Oprah Winfrey sounds the alarm on coronavirus' devastating impact on African Americans

Oprah Winfrey hosts coronavirus special <em>COVID19 — The Deadly Impact on Black America</em> from isolation. (Photo: Getty Images)
Oprah Winfrey hosts coronavirus special COVID19 — The Deadly Impact on Black America from isolation. (Photo: Getty Images)

Oprah Winfrey wants the African American community to understand that the coronavirus is "taking us out." The talk show host is hoping to bring attention to the seriousness of the pandemic with her new special, Oprah Talks COVID-19 — The Deadly Impact on Black America.

Winfrey promoted the presentation on the Today show Tuesday, telling Hoda Kotb the virus is "ravaging our community."

"We need to understand for ourselves, that this is so serious," Winfrey explained. "It's taking us out."

Winfrey suffered a serious case of pneumonia in September and told Kotb that her "lungs never really fully cleared."

"So the moment I heard preexisting conditions, I'm like, 'Lock the door, nobody coming in here,''' she declared.

"It's not only ravaging our community but people who have preexisting conditions, which I think people didn't hear that," Winfrey added. "So if you are taking medication for your diabetes, if you're taking medication because of hypertension, if you need an asthma inhaler for asthma, if you have any kind of lung disorder."

Winfrey also noted that staying home isn't an option for people in the community.

"We as a people, as African Americans, have jobs that require us to be at work," she said. "For so many African Americans, there isn't this ability to telecommute."

Winfrey wants to raise awareness about the deadly and disproportionate impact the coronavirus is having on African Americans. For her special, she spoke to people facing the crisis "head-on," including families, journalists and leaders, like Chicago's mayor, Lori Lightfoot. Mayor Lightfoot speaks to Winfrey about social distancing challenges in Chicago.

"In the realities of black Chicago, people live in confined spaces, people have intergenerational folks that live in their household, so we gotta tailor that message to meet the realities of what's going on there," Lightfoot shares. "Black folks have to go to work. Many of them don't have the luxury to sit at home and telecommute, they are on the front lines, they have jobs that demand they attend every single day."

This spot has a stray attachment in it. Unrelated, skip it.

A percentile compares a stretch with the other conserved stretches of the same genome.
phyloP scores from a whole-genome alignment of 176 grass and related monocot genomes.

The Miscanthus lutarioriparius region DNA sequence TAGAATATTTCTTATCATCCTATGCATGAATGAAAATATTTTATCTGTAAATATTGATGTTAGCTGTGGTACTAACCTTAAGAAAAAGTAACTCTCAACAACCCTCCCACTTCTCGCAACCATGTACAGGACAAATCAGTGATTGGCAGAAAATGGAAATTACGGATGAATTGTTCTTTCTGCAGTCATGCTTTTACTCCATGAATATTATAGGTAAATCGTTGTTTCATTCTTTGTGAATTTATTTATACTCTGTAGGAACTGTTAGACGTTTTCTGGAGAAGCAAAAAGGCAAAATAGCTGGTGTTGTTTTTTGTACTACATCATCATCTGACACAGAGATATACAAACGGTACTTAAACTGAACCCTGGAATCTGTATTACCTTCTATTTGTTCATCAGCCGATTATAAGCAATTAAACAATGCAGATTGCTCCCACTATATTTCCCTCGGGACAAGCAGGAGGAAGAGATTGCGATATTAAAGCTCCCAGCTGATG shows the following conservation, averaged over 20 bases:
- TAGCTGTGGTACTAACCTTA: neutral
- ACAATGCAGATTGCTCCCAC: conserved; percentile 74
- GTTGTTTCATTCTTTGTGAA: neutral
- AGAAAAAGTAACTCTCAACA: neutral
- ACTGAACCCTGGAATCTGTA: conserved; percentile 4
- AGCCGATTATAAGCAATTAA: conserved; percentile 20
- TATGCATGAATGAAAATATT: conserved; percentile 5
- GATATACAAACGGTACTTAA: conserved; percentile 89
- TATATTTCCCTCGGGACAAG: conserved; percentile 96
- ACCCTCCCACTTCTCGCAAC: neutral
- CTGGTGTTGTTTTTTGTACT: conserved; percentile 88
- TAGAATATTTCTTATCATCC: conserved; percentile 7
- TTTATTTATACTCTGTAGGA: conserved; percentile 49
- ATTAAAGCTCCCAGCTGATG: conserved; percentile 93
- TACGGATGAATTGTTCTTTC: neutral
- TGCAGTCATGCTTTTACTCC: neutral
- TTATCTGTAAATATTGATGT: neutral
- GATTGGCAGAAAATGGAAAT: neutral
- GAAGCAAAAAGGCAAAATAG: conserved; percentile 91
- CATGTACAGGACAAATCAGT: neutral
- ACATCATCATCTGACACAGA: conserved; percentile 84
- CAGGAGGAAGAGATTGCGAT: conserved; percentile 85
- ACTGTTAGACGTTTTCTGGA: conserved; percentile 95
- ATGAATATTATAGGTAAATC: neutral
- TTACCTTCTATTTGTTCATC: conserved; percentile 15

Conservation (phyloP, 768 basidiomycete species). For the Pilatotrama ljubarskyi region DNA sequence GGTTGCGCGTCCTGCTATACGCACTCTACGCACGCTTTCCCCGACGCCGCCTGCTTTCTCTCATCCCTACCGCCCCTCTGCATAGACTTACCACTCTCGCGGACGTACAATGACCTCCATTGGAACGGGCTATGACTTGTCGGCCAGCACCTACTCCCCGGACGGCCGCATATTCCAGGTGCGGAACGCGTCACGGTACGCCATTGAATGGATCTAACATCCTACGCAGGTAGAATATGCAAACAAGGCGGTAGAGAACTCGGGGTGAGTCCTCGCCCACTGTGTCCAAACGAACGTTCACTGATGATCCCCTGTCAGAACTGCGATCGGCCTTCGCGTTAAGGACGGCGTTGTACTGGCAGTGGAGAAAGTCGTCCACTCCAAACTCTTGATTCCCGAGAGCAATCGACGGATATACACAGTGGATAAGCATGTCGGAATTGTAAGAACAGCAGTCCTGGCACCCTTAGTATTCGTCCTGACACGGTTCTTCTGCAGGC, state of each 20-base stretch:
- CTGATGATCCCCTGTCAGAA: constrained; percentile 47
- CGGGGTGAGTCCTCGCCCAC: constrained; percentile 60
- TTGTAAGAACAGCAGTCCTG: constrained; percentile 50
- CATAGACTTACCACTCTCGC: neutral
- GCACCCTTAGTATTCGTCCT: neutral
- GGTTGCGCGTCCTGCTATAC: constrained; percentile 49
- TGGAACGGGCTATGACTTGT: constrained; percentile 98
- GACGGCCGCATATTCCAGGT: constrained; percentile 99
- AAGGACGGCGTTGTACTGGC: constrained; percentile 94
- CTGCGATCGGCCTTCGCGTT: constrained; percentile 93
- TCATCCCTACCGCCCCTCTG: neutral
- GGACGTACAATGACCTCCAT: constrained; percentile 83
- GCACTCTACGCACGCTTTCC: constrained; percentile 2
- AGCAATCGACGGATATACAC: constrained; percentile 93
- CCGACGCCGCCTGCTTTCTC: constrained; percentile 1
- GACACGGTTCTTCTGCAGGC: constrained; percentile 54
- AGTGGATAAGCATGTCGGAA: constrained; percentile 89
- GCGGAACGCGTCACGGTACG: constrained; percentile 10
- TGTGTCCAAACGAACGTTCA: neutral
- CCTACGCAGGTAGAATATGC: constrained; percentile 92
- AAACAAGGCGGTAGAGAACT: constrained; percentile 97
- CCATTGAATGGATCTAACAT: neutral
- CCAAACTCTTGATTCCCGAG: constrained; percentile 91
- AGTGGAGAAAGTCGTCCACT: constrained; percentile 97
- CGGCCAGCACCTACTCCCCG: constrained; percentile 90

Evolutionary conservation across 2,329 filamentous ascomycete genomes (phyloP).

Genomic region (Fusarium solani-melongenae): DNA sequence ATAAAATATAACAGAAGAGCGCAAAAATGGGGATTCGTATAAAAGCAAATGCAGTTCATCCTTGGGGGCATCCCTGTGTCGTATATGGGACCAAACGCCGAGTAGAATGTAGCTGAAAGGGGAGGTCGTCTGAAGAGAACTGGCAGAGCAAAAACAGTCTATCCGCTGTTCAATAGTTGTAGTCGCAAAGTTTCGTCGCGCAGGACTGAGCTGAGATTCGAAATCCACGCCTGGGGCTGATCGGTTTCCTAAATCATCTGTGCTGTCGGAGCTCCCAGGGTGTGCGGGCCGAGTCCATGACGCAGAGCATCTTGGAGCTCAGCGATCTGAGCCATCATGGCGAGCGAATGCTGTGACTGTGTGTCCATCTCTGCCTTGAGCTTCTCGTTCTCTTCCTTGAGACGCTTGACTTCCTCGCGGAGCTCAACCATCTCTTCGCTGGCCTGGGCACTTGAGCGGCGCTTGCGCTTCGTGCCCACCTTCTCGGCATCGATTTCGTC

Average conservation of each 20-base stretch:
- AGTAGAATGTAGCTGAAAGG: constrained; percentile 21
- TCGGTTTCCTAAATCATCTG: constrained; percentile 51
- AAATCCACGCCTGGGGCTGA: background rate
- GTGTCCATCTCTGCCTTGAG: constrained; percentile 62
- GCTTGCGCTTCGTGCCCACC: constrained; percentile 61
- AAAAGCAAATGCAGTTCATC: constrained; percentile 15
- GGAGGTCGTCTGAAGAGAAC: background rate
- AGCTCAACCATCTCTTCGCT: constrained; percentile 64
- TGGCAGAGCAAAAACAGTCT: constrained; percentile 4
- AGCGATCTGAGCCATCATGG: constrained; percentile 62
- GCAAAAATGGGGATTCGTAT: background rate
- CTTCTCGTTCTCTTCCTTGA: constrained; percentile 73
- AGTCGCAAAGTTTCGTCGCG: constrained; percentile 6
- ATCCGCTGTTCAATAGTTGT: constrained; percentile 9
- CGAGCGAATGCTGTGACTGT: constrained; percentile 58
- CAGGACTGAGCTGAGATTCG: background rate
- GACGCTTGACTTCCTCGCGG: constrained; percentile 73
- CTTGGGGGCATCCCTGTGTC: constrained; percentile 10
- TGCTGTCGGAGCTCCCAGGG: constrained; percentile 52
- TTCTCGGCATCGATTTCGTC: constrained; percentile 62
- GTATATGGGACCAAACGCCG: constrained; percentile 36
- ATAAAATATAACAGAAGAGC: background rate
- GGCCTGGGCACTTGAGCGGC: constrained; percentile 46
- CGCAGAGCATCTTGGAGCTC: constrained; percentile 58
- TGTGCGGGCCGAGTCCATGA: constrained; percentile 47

CNN's Van Jones discusses how he feels African Americans aren’t understanding warnings around preexisting conditions.

"We have to talk to our folk in the way our folk can understand,” he tells Winfrey. "I could see it wasn't landing," he tells Winfrey. Because why? Because black people turn out to be at the center of the pandemic. But if you say, 'If you have a comorbidity blah blah blah.' Well, no doctor ever told me I had a comorbidity. They might have told me I have 'sugar,' that's how black folk refer to diabetes... I got pressure, you know, hypertension. I have an inhaler. All that means you are at risk of dying at 20 years old, 30 years old, 40 years old from this virus."

Jones continues, "Nobody was saying that. And so we were thinking, look, it's an old white folks thing. I ain't gone to Asia, I'm not in a nursing home, I'm young, I'm not worried. You gonna be dead if you take pills every day and walk around without a mask, how about that? So, I just wanted to get as real as I could with it."

Journalist Nikole Hannah-Jones talks about the link between COVID-19 and "man-made racial inequality.”

"What we hear is, well yes, black people are more likely to have asthma, black people are more likely to have hypertension," Hannah-Jones explains. "But these conditions didn't come out of thin air. It's not simply that black people are making bad lifestyle choices."

Hannah-Jones continues, "It's that we know black people are disproportionately in neighborhoods located next to toxic waste sites and next to highways, which is why we have such high asthma rates. We know that black people are the most segregated of all racial groups, which means we are in neighborhoods that don't have access to fresh equality food, which leads to hypertension. This is the type of created man-made environment that black people are suffering from right now."

Winfrey announced she is donating $10 million to help the African American community combat the coronavirus. Oprah Talks COVID-19 - The Deadly Impact On Black America is available for free on Apple TV+ and in a special airing on OWN Tuesday night.

https://news.yahoo.com/coronavirus
https://news.yahoo.com/coronavirus

For the latest coronavirus news and updates, follow along at https://news.yahoo.com/coronavirus. According to experts, people over 60 and those who are immunocompromised continue to be the most at risk. If you have questions, please reference the CDC and WHO’s resource guides. 

Watch — Leonardo DiCaprio, Oprah Winfrey launch coronavirus relief food fund with $12 million donation:

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